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<div style="margin:20px;margin-top:5px;">
<div class="smallfont" style="margin-bottom:2px;">Quote:</div>
<table border="0" cellpadding="6" cellspacing="0" width="99%"><tr><td class="alt2" style="border:1px inset;">
<div>Originally Posted by <strong>loriforeman</strong> <a href="/community/forum/post/9039773"><img alt="View Post" class="inlineimg" src="/community/img/forum/go_quote.gif" style="border:0px solid;"></a></div>
<div style="font-style:italic;">i love tillamook...they don't use rennet in the production of their cheese, so it's completely vegetarian.<br><br>
nice creamy taste, as well.</div>
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The funny thing about rennet/non animal coagulant that i learned as cheesemaker's apprentice on a small organic grassfed goat dairy is:<br><br>
When someone is really concerned about what type of rennet you use, you might point out that the whole concept of dairying is going to leave you with a lot of little male kids or calves that you will not raise to frolic in your barns and eat your pasture if you want to stay solvent. In order to keep your ewes, does, cows lactating, they have to be pregnant quite regularly. And they have both useful future milkers and not so important non-stud quality boys in relatively equal measure, sometimes more than half. So on a tiny goat dairy (30 milkers) you could easily have 50 kids every spring, and 25 are boys and they are going to be meat! It's sad but very very true that dairying is part and parcel coevolved with eating the flesh of most of the males.<br><br>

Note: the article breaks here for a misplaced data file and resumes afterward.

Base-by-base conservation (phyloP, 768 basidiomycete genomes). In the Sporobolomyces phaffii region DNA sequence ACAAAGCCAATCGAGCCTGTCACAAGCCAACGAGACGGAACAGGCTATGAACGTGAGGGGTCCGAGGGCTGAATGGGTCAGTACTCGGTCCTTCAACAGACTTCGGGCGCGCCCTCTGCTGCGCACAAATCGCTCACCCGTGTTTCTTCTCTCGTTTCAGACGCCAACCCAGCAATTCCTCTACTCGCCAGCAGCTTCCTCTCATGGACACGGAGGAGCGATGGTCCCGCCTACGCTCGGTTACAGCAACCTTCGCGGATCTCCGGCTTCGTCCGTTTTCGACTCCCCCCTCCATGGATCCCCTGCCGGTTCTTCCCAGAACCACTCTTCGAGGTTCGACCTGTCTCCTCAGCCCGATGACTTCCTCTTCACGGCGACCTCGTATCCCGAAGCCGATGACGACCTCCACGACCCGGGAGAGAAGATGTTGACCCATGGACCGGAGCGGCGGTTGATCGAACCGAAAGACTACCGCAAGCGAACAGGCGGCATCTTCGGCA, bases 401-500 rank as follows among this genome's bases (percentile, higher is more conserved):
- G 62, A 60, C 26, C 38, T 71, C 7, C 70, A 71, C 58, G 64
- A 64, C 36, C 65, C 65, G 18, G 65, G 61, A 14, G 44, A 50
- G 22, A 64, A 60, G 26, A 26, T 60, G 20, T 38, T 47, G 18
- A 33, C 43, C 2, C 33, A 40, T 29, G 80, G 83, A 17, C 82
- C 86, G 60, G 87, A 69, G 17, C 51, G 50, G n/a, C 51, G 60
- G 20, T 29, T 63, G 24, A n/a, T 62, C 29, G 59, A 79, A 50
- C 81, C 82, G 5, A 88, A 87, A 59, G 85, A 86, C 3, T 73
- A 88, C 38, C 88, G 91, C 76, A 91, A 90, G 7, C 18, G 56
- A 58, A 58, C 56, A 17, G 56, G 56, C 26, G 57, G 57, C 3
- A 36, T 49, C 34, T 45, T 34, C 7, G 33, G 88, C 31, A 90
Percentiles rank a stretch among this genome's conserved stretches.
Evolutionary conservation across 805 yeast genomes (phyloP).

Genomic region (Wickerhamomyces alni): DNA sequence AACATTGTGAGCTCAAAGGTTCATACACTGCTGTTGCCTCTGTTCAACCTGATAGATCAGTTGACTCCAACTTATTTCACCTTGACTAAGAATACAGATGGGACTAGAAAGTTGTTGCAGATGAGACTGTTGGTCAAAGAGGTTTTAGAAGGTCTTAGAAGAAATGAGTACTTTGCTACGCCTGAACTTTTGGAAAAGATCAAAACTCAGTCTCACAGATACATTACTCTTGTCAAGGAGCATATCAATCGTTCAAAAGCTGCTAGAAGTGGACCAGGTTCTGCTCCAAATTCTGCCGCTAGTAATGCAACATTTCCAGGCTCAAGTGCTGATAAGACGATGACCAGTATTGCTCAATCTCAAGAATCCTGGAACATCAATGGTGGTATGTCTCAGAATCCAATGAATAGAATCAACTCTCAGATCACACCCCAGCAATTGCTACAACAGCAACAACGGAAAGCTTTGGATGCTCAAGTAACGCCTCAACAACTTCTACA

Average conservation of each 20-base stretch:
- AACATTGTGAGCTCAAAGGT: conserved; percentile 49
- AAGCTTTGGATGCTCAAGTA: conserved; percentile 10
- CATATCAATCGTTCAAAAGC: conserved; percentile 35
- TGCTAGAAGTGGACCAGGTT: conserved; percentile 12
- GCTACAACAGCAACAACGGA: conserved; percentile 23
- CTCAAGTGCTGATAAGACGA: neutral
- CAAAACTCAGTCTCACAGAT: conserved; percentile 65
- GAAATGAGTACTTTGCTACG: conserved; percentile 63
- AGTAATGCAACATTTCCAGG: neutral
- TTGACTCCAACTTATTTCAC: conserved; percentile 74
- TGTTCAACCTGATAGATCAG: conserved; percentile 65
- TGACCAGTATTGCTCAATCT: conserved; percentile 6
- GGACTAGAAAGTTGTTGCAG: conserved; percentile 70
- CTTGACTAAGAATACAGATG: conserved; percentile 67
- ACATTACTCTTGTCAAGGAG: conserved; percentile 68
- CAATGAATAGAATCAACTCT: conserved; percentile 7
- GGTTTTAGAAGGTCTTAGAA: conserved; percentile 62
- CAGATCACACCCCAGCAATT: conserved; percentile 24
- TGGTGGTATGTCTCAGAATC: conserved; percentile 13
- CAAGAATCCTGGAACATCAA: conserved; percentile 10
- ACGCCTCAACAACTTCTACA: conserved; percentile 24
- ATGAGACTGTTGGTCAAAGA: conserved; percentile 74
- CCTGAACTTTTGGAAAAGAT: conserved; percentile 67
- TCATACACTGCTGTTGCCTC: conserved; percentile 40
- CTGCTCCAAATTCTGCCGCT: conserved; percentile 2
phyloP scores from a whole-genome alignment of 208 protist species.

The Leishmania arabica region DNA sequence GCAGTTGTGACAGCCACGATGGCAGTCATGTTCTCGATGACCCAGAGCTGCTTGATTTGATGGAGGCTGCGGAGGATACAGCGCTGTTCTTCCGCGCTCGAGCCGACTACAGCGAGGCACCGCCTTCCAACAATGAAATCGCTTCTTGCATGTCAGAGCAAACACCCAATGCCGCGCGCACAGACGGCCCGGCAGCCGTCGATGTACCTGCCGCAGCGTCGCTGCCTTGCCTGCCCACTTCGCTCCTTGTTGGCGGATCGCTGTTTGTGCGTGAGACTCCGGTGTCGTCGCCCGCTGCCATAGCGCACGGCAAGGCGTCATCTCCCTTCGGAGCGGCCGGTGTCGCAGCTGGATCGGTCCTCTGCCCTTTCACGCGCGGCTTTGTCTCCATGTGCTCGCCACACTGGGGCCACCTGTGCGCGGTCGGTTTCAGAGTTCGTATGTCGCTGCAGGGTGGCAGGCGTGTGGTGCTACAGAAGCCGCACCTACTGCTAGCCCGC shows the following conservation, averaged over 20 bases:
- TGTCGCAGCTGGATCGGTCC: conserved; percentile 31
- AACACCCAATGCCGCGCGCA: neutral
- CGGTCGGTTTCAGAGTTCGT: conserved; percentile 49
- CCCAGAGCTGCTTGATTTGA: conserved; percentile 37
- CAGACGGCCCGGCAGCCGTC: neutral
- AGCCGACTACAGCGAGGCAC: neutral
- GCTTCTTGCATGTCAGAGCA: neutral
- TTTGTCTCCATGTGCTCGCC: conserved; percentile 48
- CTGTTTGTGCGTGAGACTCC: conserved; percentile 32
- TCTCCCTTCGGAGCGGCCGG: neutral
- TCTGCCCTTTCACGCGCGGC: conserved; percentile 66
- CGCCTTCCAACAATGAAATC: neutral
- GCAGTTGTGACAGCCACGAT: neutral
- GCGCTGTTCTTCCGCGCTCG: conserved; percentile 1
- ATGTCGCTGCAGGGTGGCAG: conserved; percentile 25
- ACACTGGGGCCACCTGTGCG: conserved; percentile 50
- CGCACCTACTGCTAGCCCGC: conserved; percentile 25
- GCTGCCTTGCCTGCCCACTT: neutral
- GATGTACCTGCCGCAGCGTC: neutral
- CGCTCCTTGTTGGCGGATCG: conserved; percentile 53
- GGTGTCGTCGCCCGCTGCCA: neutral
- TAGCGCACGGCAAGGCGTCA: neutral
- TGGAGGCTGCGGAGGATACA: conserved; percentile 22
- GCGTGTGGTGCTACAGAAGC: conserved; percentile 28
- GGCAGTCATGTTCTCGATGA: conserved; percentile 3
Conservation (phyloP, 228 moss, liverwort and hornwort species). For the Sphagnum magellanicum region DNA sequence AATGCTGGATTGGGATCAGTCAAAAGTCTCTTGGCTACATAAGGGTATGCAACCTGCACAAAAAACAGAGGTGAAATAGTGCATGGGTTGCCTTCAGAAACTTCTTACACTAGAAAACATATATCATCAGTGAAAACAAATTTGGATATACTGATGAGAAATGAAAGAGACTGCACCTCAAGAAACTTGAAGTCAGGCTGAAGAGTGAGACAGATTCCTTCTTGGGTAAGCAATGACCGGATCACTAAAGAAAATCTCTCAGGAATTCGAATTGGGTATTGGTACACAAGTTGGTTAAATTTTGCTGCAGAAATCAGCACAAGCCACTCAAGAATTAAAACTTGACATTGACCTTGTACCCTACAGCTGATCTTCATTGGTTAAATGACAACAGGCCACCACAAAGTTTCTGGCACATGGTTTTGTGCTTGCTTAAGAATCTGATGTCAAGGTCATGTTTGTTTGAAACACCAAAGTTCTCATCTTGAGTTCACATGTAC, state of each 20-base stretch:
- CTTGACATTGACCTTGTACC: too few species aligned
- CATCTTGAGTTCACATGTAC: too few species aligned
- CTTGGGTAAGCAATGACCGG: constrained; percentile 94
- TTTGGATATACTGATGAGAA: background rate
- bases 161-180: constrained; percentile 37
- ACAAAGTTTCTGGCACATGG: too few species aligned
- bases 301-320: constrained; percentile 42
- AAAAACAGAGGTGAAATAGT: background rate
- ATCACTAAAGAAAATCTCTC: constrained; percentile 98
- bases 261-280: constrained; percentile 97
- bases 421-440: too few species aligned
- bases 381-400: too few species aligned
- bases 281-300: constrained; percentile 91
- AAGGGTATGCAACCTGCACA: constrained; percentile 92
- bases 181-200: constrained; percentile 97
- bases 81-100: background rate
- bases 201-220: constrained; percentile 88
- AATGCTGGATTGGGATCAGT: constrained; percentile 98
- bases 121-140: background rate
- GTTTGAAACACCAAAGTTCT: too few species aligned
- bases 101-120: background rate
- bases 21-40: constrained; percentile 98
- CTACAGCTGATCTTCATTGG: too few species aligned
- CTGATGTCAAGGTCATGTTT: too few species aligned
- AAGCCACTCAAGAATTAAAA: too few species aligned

I guess I'm trying to say 'honor the rennet' <img alt="" class="inlineimg" src="http://www.mothering.com/discussions/images/smilies/orngbiggrin.gif" style="border:0px solid;" title="orange big grin"> it's totally old skool TF.
 

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<div style="margin:20px;margin-top:5px;">
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<div>Originally Posted by <strong>Kimmiepie</strong> <a href="/community/forum/post/9041968"><img alt="View Post" class="inlineimg" src="/community/img/forum/go_quote.gif" style="border:0px solid;"></a></div>
<div style="font-style:italic;">How do you guys afford this cheese??</div>
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I agree good cheese is ridiculously expensive.<br>
There is a way, though it would be difficult, but very fun. Artisanal cheese making is very popular these days, everybody's trying it, and i'm sure if you look around you will find a couple amateur cheesemakers within an hour from you. They are probably not making cheese in a state inspected facility. They are probably willing to trade some for some of your crafts/baked goods/veggies/whatnot. I know a lady who's doing this, trading for berries and all sorts of things. Of course you could always try to make a basic cheese yourself! It takes some experimenting to get the nice aged ones though.